- You are concerned that if your friend goes off track easily that their behavior might influence you to go off-track too. This is actually a fairly reasonable concern as even science shows that who we hang out with matters.
- You are concerned because being concerned casts you as the “good, right and compliant” friend. It’s sort of the same dynamic as the friend/brother/sister who felt all weird when you lost weight because you used to be “the fat one.” You have a certain way you think about yourself and, like it or not, some of how we think of ourselves is relational to others. So your concern may be coming from a place of affirming that you are doing the “right” thing to your friends “wrong.”
But let me get clear about something. Being concerned with the above two things does not (necessarily) make you a fake friend. Like I said, we are human and a big part of our identities as individual humans is actual relational to other people (you a sister or brother because you have a sibling, for example). But your source of concern is just as important as their behavior precisely because it will affect the tone and approach of how you attempt to help, should you decide to do so.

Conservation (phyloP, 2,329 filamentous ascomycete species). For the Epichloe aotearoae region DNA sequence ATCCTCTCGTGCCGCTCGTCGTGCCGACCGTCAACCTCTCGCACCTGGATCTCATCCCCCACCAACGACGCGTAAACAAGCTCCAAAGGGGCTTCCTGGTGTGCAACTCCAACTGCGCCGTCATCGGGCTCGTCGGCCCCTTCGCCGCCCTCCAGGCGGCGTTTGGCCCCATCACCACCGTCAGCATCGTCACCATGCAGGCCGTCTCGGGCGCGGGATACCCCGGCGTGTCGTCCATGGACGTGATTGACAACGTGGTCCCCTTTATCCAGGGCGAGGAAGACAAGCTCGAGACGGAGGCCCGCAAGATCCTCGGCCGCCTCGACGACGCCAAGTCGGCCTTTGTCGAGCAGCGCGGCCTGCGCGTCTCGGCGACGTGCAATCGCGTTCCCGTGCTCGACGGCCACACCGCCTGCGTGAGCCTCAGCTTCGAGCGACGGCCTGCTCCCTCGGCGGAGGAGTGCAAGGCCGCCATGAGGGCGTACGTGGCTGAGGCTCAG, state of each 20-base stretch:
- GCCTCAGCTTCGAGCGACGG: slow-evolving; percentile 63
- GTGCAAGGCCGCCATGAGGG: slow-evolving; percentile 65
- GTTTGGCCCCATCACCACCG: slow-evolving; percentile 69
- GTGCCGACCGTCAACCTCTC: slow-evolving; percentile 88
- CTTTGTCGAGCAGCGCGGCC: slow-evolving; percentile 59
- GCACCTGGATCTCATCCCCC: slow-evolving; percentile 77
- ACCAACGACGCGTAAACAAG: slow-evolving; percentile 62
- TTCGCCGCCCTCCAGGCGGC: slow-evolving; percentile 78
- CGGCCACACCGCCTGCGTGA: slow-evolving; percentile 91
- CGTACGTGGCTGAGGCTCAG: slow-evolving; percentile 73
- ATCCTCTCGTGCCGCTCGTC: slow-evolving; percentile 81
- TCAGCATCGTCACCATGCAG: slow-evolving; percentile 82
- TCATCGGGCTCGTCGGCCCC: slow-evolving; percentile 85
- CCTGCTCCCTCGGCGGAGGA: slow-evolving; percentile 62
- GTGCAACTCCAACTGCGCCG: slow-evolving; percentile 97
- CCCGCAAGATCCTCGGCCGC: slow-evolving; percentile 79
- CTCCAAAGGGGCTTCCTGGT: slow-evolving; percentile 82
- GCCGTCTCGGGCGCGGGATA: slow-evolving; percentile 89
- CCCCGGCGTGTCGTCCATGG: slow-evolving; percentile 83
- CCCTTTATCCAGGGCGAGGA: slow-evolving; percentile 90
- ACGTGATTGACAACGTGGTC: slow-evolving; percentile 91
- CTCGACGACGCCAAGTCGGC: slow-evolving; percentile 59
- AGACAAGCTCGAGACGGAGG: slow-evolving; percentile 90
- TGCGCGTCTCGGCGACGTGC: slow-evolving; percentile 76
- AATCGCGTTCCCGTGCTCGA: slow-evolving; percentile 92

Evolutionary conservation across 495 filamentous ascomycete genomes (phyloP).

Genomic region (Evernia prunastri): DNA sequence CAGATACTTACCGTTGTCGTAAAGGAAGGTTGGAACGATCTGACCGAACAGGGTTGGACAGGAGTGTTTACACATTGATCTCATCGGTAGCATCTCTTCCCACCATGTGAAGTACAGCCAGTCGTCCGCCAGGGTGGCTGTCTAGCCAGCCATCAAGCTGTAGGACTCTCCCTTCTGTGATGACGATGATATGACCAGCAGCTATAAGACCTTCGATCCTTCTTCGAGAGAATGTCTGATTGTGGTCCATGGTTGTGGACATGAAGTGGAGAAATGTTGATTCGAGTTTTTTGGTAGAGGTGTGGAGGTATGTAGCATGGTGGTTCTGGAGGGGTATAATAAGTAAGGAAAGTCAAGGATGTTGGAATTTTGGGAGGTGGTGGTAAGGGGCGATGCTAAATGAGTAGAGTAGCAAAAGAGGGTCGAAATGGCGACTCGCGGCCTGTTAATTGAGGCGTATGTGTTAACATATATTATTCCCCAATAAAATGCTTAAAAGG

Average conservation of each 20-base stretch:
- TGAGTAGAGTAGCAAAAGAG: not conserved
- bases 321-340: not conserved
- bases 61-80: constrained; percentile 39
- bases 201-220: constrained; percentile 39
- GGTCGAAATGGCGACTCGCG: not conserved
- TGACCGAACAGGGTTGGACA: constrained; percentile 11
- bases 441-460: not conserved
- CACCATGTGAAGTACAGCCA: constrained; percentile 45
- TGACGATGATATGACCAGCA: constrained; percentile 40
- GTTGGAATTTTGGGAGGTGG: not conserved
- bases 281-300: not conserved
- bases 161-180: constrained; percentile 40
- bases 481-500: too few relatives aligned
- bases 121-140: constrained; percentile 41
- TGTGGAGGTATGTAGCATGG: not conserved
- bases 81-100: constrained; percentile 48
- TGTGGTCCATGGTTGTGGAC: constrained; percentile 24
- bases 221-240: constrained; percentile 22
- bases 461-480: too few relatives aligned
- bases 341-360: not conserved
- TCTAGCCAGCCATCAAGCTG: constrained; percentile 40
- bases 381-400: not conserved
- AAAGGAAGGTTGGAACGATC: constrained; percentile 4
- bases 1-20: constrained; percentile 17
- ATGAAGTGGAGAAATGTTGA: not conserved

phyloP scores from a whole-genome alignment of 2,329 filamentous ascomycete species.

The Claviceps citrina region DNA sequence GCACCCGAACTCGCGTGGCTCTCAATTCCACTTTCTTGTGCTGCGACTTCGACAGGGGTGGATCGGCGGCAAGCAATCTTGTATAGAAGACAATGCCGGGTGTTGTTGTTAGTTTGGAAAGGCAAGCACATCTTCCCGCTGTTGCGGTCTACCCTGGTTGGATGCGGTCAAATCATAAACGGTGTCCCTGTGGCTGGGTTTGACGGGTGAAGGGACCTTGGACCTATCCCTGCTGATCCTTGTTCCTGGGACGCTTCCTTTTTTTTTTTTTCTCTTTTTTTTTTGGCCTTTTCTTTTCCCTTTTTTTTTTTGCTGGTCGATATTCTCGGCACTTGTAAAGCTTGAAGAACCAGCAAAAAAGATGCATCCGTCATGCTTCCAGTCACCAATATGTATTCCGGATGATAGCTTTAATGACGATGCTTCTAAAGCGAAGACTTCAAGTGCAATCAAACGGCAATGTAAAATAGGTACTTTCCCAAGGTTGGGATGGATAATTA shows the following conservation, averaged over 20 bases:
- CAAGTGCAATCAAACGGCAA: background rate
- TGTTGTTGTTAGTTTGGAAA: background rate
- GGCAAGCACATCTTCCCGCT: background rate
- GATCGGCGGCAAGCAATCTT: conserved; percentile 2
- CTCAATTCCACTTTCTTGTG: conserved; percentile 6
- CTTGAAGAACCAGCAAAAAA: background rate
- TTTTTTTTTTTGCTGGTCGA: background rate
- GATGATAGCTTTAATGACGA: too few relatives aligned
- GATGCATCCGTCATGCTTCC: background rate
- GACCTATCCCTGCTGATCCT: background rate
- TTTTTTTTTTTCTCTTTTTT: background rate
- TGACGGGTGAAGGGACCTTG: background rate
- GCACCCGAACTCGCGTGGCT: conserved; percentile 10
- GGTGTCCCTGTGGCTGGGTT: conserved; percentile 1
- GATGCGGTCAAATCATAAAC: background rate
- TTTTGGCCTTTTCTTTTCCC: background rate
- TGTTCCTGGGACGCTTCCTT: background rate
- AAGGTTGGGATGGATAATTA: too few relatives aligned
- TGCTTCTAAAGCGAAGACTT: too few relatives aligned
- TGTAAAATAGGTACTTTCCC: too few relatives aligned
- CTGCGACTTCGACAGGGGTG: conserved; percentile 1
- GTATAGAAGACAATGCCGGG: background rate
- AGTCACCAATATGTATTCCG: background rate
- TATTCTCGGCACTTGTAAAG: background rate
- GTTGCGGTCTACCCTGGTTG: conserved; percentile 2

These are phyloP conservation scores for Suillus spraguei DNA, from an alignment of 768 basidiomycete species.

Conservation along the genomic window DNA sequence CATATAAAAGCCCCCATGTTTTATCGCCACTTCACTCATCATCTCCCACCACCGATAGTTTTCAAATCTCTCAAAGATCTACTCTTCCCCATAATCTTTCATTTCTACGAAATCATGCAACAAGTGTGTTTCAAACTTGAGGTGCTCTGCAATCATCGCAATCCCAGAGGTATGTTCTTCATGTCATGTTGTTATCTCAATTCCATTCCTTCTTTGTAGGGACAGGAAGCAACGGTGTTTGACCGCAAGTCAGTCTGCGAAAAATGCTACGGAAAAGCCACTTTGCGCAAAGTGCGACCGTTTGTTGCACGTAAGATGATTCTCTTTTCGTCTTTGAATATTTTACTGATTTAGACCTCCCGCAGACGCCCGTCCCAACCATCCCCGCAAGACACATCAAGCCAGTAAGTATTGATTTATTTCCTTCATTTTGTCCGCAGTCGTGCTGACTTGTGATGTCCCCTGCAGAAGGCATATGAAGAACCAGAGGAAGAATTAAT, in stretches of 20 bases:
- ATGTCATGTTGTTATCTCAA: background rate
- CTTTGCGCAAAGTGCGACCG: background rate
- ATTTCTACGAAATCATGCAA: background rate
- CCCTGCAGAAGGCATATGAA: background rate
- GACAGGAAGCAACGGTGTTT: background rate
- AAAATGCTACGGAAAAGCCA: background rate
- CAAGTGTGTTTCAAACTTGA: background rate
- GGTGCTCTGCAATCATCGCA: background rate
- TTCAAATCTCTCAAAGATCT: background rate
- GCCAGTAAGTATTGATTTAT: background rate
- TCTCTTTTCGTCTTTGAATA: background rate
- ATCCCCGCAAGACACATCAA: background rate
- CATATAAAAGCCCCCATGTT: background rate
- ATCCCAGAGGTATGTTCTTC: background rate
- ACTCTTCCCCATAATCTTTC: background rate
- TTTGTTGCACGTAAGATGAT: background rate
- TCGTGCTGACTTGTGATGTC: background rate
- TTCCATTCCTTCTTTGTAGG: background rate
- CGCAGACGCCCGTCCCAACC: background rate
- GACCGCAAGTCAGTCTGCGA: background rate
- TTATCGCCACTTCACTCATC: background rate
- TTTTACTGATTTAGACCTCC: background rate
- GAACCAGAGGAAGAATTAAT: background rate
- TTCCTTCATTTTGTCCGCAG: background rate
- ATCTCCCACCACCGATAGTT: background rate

So what should you do?
Well I can’t make the ultimate decision for you. But I will tell you the first thing you should decide after you consider the above is IF you are going to attempt to help at all. You may feel obligated to, but you are not. But there is one elephant in the room that we should address in making that decision.
We tend to be antsy about intervening in other people’s health issues at all. Even aside from obesity if someone looks sick, we feel hesitant to say so for fear the other person will think we are implying they don’t look good. Or maybe we ignore obvious signals that someone is not doing well because we think it’s none of our business.